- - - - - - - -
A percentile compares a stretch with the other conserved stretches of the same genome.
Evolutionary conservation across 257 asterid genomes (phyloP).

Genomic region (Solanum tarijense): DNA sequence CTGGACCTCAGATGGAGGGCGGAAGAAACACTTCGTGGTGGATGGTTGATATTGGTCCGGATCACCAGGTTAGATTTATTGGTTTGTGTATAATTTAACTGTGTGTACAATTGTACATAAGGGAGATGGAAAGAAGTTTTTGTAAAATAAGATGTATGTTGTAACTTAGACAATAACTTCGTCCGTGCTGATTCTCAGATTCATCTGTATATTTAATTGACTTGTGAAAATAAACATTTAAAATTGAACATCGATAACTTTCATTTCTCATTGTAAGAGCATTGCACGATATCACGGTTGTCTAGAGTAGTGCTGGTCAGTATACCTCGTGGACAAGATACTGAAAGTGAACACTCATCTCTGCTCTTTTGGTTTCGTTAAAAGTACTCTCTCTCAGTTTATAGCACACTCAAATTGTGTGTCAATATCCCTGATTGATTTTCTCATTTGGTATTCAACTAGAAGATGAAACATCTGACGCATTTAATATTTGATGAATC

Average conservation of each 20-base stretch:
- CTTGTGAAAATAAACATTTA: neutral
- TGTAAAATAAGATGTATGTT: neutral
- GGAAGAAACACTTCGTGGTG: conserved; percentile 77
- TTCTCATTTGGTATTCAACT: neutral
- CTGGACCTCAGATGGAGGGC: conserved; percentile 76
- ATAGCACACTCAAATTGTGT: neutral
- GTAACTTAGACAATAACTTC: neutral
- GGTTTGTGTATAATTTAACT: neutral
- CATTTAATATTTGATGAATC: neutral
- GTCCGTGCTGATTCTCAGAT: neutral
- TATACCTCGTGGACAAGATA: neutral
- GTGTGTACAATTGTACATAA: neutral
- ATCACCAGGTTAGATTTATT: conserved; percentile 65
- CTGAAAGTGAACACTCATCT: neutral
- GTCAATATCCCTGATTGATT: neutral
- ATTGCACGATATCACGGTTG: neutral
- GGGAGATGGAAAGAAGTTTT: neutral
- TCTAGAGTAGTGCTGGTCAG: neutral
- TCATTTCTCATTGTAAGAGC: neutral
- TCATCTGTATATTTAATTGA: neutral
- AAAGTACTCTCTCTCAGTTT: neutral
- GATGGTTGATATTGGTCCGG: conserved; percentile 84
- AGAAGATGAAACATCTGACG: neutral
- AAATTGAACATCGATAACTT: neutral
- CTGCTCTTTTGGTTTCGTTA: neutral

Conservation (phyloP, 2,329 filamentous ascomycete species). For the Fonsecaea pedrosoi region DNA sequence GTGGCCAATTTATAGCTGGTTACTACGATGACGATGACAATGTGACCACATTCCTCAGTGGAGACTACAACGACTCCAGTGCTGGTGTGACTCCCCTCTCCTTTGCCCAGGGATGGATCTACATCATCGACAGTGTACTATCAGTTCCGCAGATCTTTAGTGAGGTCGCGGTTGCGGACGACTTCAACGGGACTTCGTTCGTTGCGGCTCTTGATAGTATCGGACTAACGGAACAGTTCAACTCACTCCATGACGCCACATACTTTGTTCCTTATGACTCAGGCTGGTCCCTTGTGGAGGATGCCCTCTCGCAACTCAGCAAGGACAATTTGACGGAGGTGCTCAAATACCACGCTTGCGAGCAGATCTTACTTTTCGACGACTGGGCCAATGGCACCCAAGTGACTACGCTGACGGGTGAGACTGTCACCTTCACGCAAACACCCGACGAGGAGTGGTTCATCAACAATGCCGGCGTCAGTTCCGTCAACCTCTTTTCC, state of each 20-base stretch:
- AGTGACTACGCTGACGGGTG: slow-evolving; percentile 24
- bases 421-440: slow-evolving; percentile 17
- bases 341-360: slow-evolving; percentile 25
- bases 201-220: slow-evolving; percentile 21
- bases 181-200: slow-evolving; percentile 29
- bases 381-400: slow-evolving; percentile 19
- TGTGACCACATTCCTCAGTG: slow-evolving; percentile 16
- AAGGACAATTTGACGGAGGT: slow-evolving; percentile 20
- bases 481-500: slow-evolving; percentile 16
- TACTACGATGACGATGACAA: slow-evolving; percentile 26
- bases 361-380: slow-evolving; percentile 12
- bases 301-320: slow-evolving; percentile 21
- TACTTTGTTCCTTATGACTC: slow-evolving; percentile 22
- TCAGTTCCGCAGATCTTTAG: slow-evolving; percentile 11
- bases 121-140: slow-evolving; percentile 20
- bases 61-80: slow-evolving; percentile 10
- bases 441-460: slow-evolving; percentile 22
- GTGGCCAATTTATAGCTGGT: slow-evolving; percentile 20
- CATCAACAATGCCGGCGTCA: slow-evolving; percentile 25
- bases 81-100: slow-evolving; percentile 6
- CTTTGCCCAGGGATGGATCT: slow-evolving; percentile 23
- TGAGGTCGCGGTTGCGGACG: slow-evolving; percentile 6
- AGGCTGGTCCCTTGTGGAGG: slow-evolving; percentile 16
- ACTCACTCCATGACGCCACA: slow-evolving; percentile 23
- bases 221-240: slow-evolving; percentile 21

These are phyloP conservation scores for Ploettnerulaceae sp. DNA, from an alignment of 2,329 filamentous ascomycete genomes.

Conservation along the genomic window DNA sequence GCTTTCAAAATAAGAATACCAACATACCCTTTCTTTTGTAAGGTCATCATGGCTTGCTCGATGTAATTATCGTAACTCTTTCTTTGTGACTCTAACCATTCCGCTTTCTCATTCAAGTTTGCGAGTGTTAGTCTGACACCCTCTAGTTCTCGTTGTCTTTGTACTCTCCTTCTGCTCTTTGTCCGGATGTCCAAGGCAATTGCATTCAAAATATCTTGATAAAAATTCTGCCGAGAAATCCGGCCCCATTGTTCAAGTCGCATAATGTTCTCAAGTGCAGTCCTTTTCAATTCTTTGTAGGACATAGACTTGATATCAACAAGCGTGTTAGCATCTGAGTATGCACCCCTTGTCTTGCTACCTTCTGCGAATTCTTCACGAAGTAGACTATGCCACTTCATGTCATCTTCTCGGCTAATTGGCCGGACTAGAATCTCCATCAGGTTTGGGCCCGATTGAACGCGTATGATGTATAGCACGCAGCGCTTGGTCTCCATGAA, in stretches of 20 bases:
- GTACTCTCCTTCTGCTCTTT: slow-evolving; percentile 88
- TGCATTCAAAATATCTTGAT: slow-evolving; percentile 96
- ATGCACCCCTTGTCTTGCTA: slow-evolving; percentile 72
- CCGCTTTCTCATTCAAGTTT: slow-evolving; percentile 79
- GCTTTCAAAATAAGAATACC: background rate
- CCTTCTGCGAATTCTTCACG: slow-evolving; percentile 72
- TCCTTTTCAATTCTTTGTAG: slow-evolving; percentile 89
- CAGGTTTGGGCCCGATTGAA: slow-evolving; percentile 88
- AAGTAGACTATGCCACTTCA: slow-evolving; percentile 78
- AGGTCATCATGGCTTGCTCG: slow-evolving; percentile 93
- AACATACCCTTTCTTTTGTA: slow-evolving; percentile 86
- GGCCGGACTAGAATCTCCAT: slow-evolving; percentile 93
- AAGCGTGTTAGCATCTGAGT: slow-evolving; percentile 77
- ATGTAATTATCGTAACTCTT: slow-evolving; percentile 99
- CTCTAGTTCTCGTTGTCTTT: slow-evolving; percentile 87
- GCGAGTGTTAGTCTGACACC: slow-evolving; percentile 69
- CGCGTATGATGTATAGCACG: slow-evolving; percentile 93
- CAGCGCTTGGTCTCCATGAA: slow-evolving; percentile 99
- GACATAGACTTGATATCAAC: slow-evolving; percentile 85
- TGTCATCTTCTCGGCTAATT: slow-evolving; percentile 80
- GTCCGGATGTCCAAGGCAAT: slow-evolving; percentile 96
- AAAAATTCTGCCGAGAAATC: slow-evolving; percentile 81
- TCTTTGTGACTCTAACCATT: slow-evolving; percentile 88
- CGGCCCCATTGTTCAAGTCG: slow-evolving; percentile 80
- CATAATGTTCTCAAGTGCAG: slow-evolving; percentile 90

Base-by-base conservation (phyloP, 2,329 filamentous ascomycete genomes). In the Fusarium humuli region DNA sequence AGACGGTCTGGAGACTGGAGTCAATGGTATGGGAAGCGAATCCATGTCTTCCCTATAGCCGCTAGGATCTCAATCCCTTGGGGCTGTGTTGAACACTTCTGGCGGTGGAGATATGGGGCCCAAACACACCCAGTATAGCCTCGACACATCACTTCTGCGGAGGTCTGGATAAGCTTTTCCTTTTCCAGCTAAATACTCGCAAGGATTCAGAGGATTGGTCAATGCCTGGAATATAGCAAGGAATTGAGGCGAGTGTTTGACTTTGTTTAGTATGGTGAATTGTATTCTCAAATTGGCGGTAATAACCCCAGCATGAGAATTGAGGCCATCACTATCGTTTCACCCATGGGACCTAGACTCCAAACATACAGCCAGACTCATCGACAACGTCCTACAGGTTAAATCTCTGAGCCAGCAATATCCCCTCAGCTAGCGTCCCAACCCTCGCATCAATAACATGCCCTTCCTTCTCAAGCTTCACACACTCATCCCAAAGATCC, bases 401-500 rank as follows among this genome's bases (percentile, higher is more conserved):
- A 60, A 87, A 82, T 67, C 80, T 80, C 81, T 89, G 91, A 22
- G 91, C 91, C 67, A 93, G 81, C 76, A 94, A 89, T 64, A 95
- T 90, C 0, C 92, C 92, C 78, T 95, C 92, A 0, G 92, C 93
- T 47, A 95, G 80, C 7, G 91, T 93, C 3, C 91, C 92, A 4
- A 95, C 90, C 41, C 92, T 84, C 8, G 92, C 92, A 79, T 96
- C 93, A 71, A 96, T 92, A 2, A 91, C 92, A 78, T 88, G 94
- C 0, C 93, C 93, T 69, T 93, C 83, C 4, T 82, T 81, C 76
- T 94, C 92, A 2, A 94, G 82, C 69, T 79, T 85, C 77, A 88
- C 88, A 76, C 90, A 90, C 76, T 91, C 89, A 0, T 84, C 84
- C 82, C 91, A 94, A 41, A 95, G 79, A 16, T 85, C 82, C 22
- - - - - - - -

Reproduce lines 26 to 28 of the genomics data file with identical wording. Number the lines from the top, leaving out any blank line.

- GATGGTTGATATTGGTCCGG: conserved; percentile 84
- AGAAGATGAAACATCTGACG: neutral
- AAATTGAACATCGATAACTT: neutral